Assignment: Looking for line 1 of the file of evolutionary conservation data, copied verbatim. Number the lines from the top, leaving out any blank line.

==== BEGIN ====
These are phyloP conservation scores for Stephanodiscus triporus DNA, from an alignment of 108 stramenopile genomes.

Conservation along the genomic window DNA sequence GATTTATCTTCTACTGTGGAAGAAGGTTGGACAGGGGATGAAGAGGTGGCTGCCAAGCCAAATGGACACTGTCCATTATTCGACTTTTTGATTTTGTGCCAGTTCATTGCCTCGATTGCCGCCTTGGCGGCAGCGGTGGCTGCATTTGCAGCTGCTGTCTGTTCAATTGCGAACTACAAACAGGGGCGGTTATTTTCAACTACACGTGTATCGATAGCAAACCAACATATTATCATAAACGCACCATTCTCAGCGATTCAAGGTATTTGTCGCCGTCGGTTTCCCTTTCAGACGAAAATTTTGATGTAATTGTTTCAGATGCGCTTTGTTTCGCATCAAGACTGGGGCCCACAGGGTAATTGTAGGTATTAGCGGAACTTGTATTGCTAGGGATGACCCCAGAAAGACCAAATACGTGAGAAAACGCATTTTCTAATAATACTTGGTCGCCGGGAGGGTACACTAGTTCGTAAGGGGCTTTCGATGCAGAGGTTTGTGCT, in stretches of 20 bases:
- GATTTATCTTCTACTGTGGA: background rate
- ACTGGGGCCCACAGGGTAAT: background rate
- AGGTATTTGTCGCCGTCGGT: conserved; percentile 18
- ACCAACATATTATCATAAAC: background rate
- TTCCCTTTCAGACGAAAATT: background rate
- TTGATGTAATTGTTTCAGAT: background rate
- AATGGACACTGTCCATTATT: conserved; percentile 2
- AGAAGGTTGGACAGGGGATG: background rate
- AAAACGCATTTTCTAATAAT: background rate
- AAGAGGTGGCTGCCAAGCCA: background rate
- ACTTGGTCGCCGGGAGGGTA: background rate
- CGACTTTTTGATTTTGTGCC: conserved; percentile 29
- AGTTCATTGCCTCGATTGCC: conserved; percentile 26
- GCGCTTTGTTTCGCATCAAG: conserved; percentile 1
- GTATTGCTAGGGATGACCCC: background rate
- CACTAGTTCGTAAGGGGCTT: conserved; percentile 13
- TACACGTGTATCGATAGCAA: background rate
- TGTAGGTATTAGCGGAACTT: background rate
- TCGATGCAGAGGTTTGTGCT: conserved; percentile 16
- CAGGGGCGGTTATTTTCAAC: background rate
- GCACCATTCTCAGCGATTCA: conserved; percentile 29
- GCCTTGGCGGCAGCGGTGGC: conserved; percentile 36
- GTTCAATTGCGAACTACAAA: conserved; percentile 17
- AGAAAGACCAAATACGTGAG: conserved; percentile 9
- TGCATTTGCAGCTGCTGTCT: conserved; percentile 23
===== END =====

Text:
These are phyloP conservation scores for Stephanodiscus triporus DNA, from an alignment of 108 stramenopile genomes.